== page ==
Richard Tyndall on the exit strategy

Richard Tyndall on the exit strategy


Recent interventions into the Muslim world by Western powers post 9/11 have been characterised by one great failing. Whilst they have carefully planned and executed the military phase of the campaign, they have utterly failed to deal with the post conflict stage leaving behind failed states in Iraq, Afghanistan and Libya as a result.

The Brexit campaign is in danger of doing the same thing if they do not sort out, very quickly, what their next moves are to be in the removal of the UK from the EU. Some might reasonably argue that they have already left it too late and these plans should have been clear before they ever went to war. Part of this failing – if indeed it does exist – might be because the politicians running the campaign didn’t actually think they ever stood a chance of winning. As a result they were making hostages to fortune throughout the debate and now have to find some way to reconcile the many different promises they made.

As an aside I should point out that exactly the same problem would have existed post a Remain victory although the consequences would probably have taken slightly longer to reveal themselves.

The biggest hostage of course is the question of freedom of movement and the inextricably linked issue of access to the single market. Dan Hannan has come in for some criticism over the last 24 hours for advocating the European Free Trade Area (EFTA) solution that would see very little change in the principle of freedom of movement but would, if developed properly, probably see drops in EU migration because of the restrictions placed on benefits. It is a position he has maintained resolutely throughout the campaign and I suspect is one reason why he was not used by Leave in most of the main events, in spite of being one of their most effective speakers.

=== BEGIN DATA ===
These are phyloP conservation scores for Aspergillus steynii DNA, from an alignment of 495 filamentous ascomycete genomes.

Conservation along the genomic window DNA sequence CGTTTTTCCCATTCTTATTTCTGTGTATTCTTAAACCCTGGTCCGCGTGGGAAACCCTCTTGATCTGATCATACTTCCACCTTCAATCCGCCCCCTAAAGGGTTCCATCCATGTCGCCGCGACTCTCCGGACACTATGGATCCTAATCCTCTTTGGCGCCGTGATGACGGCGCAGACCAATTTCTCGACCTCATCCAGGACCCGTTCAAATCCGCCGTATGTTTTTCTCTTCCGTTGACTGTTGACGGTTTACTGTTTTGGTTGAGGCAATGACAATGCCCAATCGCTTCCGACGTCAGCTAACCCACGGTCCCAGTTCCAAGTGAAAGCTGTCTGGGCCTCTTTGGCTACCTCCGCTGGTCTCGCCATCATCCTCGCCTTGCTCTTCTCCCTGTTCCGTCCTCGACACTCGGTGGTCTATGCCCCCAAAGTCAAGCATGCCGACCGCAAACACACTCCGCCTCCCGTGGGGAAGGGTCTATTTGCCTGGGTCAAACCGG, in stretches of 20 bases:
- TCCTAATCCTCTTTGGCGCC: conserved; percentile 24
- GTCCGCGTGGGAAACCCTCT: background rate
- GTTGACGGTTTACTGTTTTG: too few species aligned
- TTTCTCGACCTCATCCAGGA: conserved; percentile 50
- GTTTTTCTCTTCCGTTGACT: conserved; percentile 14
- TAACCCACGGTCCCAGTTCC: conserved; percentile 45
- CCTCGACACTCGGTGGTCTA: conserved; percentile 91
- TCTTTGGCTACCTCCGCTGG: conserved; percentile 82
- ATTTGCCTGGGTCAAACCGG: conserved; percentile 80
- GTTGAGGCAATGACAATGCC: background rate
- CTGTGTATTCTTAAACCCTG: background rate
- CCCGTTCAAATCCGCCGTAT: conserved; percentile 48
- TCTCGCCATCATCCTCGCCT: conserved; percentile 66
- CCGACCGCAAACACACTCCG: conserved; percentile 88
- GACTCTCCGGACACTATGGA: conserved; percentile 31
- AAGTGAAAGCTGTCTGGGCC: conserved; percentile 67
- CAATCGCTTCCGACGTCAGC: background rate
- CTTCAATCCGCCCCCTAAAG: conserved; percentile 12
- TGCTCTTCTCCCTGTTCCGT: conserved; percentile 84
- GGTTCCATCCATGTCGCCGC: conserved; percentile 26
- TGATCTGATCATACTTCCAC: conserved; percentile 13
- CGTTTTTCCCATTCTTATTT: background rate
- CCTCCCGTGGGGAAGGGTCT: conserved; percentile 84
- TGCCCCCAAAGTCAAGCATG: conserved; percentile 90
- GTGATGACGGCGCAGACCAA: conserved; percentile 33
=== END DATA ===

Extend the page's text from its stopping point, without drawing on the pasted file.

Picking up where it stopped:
Clearly there are a number of barriers to be overcome to achieve such an outcome. Three are of particular importance.

1.      The electorate. Immigration formed the core of the Leave campaign and was almost certainly the reason they won. Opponents will rightly point out that there is no mandate for ignoring this issue and entering the UK into a post-EU settlement that does little or nothing to help control immigration. However, as I advocated before the vote, it is necessary for the new Government to legislate on behalf of all the electorate not just the 52% who voted for Brexit.

That means that already almost half of the population would probably be relieved with a  solution that maintained the single market and freedom of movement. But what of those who voted Leave?  We do have some indications of their views. A Yougov poll on 8th June showed that 42% of Leave supporters would prefer the EFTA/EEA route post-Brexit with 45% opposing. I would contend that this would indicate that overall there would be a clear majority of the country that would choose EFTA/EEA over complete separation from the Single Market.

2.      Parliament. Whatever deal is brought forward has to get through both houses of Parliament. We know that the members of both houses were strongly in favour of remaining in the EU and I find it hard to believe that they would block the alternative that would assuage many of the concerns that were held about Brexit.

Both of the above points make a series of assumptions that would need to be firmed up prior to actually attempting a deal. As a result I believe that it would be necessary for the new Conservative Leader to make the case for EFTA/EEA membership and then put it to the electorate in a General Election after first having invoked Article 50. Imposing such a deal without being clear what the view of the British public is would be unacceptable and I seriously doubt anyone has the stomach for any more UK wide referendums in the near future.

Finally I mentioned three potential barriers to such a deal. The third of course is EFTA itself which is why I hope someone from the Leave campaign is already in discussions with Kristinn Árnason, the current General Secretary to discuss the attitude of the four current EFTA members to the possible arrival of a fifth member in the near future.

Richard Tyndall

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